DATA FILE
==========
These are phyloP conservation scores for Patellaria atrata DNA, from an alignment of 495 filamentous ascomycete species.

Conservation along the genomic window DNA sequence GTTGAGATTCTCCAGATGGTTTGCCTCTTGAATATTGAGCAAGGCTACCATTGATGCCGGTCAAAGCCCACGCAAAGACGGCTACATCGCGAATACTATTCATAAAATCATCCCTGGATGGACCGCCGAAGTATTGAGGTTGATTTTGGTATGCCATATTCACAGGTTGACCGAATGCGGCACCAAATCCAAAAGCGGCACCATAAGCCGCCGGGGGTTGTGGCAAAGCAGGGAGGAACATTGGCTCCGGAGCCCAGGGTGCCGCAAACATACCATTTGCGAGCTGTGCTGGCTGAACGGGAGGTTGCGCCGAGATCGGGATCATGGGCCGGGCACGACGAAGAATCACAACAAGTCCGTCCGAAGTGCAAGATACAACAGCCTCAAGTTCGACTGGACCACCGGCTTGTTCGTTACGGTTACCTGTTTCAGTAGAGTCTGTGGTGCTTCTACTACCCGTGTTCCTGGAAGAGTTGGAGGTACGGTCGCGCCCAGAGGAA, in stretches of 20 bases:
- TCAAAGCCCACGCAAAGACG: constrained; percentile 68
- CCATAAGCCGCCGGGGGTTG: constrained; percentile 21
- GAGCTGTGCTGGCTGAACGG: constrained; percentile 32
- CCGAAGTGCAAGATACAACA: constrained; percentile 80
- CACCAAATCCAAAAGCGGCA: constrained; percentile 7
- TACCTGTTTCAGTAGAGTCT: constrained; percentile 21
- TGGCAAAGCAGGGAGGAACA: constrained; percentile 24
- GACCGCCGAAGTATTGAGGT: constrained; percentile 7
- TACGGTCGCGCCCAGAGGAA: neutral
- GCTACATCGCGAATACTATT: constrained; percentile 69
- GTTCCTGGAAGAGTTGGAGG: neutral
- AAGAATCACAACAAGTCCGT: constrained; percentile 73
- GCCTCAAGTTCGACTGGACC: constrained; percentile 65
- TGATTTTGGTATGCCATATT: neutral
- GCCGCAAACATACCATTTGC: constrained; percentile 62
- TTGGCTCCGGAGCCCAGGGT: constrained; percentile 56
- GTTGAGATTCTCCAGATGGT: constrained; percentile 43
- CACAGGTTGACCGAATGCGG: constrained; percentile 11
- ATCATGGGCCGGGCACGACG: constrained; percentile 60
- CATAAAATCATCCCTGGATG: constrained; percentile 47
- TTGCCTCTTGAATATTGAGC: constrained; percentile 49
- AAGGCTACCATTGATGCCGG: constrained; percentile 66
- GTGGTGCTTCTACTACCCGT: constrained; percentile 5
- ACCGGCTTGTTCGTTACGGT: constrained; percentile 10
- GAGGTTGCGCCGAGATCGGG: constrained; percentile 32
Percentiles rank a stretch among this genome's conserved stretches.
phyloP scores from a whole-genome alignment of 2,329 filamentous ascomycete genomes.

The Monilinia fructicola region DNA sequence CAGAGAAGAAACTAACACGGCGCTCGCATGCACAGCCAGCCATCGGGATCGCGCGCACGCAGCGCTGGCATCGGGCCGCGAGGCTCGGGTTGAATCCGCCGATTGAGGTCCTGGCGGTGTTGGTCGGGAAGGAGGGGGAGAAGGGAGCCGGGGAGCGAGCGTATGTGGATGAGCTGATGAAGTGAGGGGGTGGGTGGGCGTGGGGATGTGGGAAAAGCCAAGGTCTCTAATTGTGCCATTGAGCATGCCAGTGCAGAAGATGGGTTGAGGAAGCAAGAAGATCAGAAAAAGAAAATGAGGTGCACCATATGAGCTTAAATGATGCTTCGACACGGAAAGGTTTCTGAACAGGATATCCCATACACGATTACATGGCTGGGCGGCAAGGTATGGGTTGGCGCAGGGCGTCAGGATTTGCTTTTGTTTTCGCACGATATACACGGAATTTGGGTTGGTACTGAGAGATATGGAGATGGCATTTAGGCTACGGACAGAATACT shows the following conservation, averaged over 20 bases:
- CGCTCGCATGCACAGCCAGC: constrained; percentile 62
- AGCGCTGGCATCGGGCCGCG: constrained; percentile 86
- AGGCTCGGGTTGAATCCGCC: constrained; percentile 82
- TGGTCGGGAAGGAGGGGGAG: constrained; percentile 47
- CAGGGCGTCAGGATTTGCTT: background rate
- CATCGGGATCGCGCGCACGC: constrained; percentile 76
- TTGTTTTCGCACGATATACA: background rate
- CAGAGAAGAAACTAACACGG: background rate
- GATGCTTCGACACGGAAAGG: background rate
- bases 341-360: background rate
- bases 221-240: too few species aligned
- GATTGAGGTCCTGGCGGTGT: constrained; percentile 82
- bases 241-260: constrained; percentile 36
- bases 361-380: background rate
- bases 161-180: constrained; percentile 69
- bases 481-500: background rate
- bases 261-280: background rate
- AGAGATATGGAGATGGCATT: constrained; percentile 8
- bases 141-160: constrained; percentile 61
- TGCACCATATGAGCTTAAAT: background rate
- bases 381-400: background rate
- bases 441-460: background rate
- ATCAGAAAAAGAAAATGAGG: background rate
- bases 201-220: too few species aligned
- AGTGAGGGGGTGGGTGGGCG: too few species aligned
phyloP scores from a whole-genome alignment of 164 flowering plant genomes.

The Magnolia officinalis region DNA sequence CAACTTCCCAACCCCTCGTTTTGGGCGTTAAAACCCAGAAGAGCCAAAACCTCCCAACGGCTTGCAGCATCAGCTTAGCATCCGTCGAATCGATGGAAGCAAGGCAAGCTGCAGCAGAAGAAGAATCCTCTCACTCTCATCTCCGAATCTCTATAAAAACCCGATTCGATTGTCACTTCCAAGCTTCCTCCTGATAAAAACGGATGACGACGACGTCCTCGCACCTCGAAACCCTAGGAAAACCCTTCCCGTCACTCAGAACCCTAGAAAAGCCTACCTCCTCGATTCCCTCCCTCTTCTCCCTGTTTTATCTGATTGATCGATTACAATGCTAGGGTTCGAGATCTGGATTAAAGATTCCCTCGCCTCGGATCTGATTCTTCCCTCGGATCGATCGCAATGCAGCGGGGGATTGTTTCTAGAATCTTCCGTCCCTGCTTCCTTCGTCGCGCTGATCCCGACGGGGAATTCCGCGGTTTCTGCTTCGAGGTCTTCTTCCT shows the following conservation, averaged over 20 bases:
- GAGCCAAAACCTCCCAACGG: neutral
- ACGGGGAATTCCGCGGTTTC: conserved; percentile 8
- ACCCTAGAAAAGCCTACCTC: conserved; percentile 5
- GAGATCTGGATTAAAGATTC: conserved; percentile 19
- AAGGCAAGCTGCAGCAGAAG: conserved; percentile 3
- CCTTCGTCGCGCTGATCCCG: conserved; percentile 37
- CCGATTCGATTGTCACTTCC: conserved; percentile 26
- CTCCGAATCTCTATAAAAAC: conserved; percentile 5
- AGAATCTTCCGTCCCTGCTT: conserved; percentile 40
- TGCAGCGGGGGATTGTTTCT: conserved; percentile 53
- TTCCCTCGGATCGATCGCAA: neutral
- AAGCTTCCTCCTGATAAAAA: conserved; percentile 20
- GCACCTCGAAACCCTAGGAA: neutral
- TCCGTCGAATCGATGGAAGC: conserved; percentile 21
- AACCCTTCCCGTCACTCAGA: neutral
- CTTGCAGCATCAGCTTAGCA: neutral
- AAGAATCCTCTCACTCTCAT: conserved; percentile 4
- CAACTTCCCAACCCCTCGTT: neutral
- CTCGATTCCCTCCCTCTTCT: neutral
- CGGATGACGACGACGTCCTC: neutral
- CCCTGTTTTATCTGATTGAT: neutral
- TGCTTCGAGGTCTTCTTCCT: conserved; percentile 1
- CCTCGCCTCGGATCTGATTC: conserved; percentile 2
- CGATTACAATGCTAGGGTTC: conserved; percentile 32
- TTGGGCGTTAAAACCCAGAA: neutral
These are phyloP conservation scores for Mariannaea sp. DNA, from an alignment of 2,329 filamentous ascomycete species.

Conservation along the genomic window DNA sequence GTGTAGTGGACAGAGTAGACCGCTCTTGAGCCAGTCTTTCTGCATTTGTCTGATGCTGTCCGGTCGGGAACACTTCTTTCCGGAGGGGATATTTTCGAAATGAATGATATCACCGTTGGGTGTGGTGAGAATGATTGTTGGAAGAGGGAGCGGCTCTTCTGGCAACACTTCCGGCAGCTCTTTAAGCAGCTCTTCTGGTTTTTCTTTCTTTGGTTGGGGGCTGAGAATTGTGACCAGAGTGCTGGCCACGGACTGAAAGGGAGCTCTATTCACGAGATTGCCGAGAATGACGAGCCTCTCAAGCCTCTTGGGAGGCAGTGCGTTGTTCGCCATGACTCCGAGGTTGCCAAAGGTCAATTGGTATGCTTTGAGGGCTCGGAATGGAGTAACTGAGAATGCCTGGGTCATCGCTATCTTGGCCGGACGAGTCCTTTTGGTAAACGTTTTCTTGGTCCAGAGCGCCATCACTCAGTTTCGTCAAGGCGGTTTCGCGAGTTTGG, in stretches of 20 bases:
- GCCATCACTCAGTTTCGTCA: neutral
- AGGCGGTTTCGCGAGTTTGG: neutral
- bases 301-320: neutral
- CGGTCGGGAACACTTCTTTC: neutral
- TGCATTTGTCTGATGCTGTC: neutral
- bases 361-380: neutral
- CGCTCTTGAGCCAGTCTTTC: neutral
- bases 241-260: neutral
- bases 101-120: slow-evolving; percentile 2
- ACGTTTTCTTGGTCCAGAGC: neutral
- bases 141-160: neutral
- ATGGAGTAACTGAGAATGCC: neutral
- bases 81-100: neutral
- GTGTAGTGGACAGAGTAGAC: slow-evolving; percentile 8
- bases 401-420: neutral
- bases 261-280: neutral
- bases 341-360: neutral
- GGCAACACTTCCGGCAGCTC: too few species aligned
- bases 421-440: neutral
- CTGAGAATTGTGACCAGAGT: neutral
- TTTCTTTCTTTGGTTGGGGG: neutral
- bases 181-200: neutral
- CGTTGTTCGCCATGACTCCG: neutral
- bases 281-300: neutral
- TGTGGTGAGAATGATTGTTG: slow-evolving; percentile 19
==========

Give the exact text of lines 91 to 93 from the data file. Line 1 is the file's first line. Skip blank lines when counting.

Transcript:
- CGCTCTTGAGCCAGTCTTTC: neutral
- bases 241-260: neutral
- bases 101-120: slow-evolving; percentile 2